Silicon Valley legend challenges Australia's tech future

Right blend of ideas, people and capital

Silicon Valley legend, Dr William Miller, is coming to Australia in February to discuss the opportunities and challenges for Australia with government, academics, researchers, entrepreneurs and investors.

He will be presenting at a series of events covering five capital cities. As the author of "The Silicon Valley Edge" Miller will spotlight the challenges facing Australia.

When trying to emulate the success of Silicon Valley, Miller says there is no silver bullet but the ecosystem needs the right culture, organisations, infrastructure, and entrepreneurs to flourish.

"It takes the right blend of ideas, people, and capital, all collaborating towards success," he said.

Miller will also talk about the role of the university in the 21st century and outline the opportunities for collaboration especially the commercialisation of academically derived technologies.

Miller argues that research he has undertaken proves that for countries or regions to participate in the global growth of the high tech industries they must promote and facilitate education and advanced scientific and technological research.

"If they do not promote and facilitate a favourable habitat for innovation and entrepreneurship the talent that they develop will go elsewhere to exercise that talent," he said.

Looking ahead, Miller says there are three factors that will shape the future IT industry: the growing importance of Asian demand for IT products; the further development of venture capital; and the prospect of Asia becoming a creator of technology.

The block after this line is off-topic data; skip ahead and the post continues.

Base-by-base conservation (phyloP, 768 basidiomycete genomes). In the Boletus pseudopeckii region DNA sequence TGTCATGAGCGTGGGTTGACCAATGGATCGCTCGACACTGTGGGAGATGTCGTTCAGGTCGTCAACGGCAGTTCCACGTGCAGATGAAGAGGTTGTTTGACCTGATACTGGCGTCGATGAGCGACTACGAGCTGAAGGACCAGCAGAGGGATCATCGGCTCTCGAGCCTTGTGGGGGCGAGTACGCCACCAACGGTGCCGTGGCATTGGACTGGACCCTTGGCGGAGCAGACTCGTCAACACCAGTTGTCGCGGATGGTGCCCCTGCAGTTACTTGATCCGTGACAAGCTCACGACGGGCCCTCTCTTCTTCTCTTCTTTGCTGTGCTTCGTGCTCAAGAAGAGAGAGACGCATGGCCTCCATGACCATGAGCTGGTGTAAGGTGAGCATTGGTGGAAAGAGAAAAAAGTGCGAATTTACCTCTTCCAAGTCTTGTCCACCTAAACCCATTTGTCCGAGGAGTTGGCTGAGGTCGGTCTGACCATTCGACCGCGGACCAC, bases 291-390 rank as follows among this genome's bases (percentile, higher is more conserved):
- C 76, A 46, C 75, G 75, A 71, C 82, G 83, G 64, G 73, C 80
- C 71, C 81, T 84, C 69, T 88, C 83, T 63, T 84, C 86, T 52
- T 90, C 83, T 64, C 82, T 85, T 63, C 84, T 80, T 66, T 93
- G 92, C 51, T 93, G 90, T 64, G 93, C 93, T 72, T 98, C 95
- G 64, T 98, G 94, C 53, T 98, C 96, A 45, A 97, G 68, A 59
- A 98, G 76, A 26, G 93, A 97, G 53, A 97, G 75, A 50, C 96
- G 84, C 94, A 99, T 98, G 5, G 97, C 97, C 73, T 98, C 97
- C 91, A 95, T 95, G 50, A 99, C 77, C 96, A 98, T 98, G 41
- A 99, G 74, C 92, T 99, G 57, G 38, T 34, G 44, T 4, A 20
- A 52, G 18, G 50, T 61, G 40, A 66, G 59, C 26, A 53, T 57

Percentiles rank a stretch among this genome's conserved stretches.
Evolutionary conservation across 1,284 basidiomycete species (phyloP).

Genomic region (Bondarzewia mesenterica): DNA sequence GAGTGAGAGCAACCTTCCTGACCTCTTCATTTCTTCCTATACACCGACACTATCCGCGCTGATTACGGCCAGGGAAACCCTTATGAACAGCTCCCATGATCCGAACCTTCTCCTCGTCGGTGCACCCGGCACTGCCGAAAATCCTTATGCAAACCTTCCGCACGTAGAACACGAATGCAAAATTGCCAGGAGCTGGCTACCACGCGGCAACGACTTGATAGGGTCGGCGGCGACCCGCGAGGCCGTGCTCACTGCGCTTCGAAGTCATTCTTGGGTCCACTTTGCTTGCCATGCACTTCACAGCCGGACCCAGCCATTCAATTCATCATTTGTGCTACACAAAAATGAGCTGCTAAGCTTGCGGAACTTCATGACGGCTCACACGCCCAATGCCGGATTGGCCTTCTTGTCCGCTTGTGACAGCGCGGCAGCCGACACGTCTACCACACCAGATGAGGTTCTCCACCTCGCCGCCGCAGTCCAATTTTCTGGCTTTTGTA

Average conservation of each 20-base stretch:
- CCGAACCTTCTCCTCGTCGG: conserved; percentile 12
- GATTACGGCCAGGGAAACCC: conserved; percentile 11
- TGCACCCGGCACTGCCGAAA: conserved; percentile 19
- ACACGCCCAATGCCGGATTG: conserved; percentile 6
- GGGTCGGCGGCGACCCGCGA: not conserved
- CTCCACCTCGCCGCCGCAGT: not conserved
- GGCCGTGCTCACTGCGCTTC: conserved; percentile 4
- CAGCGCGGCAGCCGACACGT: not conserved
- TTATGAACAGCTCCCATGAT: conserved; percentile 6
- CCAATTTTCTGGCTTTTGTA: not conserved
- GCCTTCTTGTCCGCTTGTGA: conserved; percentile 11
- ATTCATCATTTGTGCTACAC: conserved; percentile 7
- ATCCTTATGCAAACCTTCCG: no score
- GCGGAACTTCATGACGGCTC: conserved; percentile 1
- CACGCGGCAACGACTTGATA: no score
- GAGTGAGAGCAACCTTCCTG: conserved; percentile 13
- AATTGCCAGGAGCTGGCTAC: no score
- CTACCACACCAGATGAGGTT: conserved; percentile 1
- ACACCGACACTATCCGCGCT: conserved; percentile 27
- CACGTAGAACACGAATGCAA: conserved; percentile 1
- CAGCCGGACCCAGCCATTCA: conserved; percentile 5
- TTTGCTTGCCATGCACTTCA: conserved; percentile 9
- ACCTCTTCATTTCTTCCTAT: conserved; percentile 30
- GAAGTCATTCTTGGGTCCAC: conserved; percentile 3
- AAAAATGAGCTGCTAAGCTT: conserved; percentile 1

Miller is a Herbert Hoover professor of public and private management emeritus at the graducate school of business, Stanford University. He is also professor emeritus of computer science and senior fellow emeritus in the Stanford Institute for International Studies.

Miller was CEO of SRI International, CEO and founder of the David Sarnoff Research Centre and recently founded a neew nanomaterials start-up NanoStellar.

Start-up companies created from Stanford University accounted for about 60 per cent of total Silicon Valley revenues in both 1988 and 1996 and include companies such as Hewlett Packard, Sun MIcrosystems, Silicon Graphics, Adobe, Yahoo and Google.

Australian Information Industry Association strategry and policy services general manager James McAdam, said Dr Miller presented to an Australian ICT industry delegation to Stanford last year.

"His insights into the challenges facing small companies on a fast growth track were of enormous benefit to our group," he said.

Dr Miller's visit is being supported by Westpac, Microsoft, Australian Institute for Commercialisation, SA Venture Capital Board, the South Australian government, Centre for Innovation and NanoVic.

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